Original Document
Original Document
Dick Clark on the early history of American Bandstand, 1998

William Kashatus (WK): Before hosting American Bandstand, you worked as a radio disc jockey in Utica, New York, and in Philadelphia at WFIL-AM. What inspired your passion for music?

Dick Clark (DK): I grew up loving music. As a child, I always used to listen to the radio. Radio, in those days, was much like television, full of dramas and comedies. When I got a little bit older, I listened to the all-music stations. In high school I dated a girl who taught me to love jazz. Later on it grew into rhythm and blues. When I moved to Utica, New York, I learned about hillbilly music - it wasn't even called country and western in those days - and when I came to Philadelphia I was highly influenced by the radio disc jockeys there. So my background was rather eclectic.

WK: Will you briefly trace your early career in the music industry?

DK: I was born [on November 30,1929] in Bronxville, New York, and raised in Mount Vernon. After graduating from Syracuse University with a degree in business administration, I moved to Utica to work in radio and TV. From there, I became a radio disc jockey at WFIL-AM in Philadelphia and, a few years later, became the host of Bandstand. I guess I'm an unusual character for the radio and television business. I've only had four jobs during my lifetime. Most people you meet in the entertainment industry have had a dozen or more....

WK: Philadelphia holds a special place in the history of rock 'n' roll because American Bandstand launched the careers of many talented artists. Did these artists, collectively, represent music that could be called a "Philadelphia Style?"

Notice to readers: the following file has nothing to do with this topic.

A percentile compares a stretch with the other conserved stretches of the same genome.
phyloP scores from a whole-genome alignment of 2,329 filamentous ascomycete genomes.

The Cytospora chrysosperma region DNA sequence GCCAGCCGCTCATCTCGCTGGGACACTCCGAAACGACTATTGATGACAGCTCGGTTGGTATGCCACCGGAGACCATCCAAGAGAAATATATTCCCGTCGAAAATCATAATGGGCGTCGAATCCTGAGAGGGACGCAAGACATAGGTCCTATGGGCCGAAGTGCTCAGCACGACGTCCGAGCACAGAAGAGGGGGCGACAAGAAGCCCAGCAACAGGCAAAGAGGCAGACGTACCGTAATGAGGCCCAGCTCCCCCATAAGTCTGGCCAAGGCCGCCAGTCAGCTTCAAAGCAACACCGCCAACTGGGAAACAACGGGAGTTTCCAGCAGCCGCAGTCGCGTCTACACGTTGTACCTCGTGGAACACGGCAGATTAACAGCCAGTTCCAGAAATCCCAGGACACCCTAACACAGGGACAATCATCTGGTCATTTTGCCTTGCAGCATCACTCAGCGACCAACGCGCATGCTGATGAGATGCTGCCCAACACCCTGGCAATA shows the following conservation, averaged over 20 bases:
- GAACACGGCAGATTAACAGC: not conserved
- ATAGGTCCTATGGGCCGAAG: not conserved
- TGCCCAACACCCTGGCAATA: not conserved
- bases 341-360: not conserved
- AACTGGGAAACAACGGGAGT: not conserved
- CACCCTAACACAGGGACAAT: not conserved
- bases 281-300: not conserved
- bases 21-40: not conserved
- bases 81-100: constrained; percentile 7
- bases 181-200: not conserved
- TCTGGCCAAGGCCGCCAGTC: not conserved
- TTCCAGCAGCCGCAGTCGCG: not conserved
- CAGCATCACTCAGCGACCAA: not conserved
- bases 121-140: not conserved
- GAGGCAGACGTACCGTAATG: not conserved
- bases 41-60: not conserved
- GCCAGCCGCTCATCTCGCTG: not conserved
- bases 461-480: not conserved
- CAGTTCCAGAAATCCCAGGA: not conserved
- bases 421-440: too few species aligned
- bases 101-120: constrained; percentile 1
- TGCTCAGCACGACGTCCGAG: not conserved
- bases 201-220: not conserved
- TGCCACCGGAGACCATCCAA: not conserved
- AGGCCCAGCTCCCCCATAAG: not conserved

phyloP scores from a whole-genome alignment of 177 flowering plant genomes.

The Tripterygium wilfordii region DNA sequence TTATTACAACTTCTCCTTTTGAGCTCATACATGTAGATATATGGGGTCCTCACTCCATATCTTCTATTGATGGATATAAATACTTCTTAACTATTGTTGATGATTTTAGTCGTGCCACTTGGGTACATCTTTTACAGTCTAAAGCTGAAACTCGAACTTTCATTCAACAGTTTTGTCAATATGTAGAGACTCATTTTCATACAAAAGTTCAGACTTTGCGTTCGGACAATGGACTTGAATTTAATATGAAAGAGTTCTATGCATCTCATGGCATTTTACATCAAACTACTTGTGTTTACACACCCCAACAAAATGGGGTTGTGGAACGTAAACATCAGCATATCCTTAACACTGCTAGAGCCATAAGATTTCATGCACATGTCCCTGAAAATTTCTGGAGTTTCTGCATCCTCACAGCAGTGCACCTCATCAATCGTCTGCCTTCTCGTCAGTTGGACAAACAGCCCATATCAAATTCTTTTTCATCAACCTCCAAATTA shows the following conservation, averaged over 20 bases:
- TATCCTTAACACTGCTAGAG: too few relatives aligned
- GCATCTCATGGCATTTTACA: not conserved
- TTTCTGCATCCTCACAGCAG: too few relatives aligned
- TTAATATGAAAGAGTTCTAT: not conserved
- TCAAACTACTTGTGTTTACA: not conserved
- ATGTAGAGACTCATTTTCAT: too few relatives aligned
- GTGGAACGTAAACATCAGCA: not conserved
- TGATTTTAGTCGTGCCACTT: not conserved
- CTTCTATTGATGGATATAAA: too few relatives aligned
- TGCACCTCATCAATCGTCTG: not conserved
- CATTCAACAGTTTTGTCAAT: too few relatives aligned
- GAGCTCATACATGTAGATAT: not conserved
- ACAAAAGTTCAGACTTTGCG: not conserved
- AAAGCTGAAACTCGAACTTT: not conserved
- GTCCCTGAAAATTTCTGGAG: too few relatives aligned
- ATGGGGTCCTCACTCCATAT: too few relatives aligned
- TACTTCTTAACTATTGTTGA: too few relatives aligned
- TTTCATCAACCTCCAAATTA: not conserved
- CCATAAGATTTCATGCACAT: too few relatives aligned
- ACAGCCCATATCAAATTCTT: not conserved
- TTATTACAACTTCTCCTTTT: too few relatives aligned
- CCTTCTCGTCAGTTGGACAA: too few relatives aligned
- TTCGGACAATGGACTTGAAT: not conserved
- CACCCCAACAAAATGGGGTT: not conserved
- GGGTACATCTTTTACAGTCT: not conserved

DK: Philadelphia has always been a cultural hot spot, where the music has, at various times, been classical, jazz, rhythm and blues, or rock 'n' roll. That moment of time you refer to is another time when Philadelphia had a claim to fame because all of those kids were growing up in the same neighborhood. We also had a television show that happened to be seen nationwide. Even after American Bandstand left Philadelphia, the city was still considered by many to be one of the birthplaces of American music. It's one of the reasons why I've always claimed Philadelphia as my adopted home.

WK: When Bandstand debuted in 1952, it was an exclusively white program. A year after you became host, in 1957, you integrated the show with black dancers. Were [sic] there any reverberations?

DK: Philadelphia, in those days, was the northernmost "southern" city in the country. Blacks and whites didn't socialize. That's just the way it was. Then, in 1957, at the time we went national, producer Tony Mammarella and I concluded, "The times they are a-changing," and so we invited a few black kids on the show. It still wasn't acceptable for them to dance with white kids, so the blacks just danced with each other. We were waiting for the explosion, but it never happened. The wonderful part about our decision to integrate then was that there were no repercussions, no reverberations, no battles at all - it just happened right there on a television screen in front of millions of people. That was a giant step forward.

WK: In what other ways did the program help Philadelphia, as well as the nation, in the process of integration?